A recent study by PKF Consulting and the International Association of Conference Centers found that conference centers — training meccas for corporate America — are actually outperforming hotels in today's tight economy.
Conference centers are a specialized subsegment of the hotel industry, designed to provide meeting and lodging space in specially designed facilities devoted to meetings.
While a hotel's performance is evaluated mainly on occupancy and average rates, conference centers generally are measured on total revenue stream, including the complete meeting package, or CMP. Rates may be lower at conference centers, but the per-guest revenue often is higher and operating profits are more efficient, the report found.
For example, executive conference centers, which pump in 51 percent more revenue per available room than hotels, didn't experience much change in total revenues between 2001 and 2002. But full-service hotel revenues went down 5.3 percent in 2002. While resort conference centers declined 7.4 percent in 2002, compared to resort hotels' decline of 5.6 percent, they still outpaced hotels in revenue last year.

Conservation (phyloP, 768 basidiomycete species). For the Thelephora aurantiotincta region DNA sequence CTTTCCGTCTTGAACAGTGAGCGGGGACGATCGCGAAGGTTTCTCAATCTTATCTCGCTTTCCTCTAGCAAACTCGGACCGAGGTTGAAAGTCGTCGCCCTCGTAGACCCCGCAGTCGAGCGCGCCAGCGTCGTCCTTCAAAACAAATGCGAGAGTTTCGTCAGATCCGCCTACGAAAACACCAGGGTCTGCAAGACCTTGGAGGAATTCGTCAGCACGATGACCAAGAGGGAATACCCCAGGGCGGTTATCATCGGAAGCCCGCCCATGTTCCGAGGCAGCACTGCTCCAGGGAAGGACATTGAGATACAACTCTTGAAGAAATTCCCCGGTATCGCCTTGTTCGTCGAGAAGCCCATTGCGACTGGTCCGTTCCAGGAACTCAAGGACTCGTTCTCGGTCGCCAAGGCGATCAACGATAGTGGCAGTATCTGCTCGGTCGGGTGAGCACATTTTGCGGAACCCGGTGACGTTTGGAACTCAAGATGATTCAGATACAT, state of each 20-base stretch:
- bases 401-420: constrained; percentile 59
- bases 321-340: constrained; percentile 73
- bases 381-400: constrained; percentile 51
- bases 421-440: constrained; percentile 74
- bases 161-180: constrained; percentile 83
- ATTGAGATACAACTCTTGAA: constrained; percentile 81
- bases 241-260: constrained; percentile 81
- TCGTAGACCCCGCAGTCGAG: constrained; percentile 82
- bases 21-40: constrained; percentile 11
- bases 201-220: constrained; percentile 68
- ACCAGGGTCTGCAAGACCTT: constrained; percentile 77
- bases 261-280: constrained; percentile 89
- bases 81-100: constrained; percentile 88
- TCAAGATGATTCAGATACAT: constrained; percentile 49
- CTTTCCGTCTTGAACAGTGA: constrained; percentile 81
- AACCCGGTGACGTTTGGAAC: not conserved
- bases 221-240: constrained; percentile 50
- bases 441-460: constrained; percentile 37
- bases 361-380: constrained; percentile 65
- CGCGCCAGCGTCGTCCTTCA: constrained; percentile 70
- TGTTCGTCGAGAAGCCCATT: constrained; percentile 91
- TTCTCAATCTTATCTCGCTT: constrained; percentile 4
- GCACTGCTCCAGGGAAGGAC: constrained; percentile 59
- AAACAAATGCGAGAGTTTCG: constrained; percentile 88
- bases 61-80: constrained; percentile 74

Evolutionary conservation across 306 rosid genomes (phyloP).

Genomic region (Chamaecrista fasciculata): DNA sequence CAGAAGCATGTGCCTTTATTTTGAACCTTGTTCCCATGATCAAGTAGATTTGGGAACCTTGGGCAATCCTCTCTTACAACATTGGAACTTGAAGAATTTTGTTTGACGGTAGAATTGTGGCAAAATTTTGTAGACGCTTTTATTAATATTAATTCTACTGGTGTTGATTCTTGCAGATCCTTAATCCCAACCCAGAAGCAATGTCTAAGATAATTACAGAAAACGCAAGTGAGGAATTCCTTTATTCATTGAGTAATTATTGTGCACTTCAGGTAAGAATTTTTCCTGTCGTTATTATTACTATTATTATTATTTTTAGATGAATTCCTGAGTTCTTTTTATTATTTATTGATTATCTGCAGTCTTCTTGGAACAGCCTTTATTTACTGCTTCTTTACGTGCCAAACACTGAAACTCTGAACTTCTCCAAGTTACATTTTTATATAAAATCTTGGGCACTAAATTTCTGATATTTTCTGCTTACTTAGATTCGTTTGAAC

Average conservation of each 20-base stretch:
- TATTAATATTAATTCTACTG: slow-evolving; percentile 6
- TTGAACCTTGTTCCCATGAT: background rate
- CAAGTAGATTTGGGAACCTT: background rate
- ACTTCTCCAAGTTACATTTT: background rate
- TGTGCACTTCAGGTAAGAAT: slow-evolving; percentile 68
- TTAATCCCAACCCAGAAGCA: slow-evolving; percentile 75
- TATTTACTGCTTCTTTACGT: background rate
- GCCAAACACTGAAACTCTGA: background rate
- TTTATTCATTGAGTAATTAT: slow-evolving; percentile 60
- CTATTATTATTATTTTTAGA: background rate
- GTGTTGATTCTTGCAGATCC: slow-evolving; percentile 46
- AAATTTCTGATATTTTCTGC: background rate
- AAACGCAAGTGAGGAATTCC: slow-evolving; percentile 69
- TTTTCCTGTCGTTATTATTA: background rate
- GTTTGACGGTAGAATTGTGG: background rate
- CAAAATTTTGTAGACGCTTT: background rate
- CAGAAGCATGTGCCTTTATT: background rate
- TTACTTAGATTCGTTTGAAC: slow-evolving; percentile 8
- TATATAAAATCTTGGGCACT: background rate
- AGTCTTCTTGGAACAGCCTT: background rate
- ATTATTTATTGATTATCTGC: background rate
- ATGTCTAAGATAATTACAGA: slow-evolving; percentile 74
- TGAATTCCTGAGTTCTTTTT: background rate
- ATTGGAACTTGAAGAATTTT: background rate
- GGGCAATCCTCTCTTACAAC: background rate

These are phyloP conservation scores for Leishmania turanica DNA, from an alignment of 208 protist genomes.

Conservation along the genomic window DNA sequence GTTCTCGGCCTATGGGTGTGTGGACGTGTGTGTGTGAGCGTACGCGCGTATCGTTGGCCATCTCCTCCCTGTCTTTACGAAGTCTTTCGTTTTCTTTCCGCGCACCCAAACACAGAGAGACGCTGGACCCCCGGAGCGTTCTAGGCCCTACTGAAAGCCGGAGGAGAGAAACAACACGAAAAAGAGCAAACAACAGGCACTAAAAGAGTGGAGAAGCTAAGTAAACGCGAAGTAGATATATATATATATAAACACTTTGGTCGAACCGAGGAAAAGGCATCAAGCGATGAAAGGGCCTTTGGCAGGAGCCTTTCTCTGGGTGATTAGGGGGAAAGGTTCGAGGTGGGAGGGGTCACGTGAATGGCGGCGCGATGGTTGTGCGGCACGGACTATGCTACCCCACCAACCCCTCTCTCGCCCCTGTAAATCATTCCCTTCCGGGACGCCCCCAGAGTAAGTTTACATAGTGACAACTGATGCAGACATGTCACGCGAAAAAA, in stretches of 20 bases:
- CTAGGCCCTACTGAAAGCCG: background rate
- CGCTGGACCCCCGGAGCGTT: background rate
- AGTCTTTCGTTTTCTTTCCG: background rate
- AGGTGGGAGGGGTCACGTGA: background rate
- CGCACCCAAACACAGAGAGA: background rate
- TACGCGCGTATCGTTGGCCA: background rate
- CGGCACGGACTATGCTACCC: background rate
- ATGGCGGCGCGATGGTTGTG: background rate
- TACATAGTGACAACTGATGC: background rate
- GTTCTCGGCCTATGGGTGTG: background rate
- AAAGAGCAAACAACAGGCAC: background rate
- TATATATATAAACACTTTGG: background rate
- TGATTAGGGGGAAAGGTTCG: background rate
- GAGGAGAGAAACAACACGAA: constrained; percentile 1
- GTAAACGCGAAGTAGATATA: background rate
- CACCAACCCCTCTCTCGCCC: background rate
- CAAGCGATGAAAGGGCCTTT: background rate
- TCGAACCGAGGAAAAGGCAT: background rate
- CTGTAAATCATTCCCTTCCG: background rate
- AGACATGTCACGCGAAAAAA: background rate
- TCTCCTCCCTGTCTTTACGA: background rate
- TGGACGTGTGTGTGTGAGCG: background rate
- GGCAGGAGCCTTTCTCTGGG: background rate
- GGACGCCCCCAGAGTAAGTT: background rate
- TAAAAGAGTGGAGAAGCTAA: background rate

“Compared to hotels, conference centers have generated higher revenues and operating income on both a per-available and per-occupied-room basis,” says Dave Arnold, PKF Consulting executive vice president, who heads the company's Philadelphia office.
“Conference centers occupy a thriving market niche in the hotel industry. Their formula for success is the ability of this segment to provide a distraction-free business environment.”
The International Association of Conference Centers is a not-for-profit organization founded to promote a greater awareness and understanding of the unique features of conference centers. Its members must meet certain criteria, such as providing state-of-the-art media and telecommunications equipment and dedicated business/teaching environments. For more information, see the article on page 35 and visit www.iacconline.org.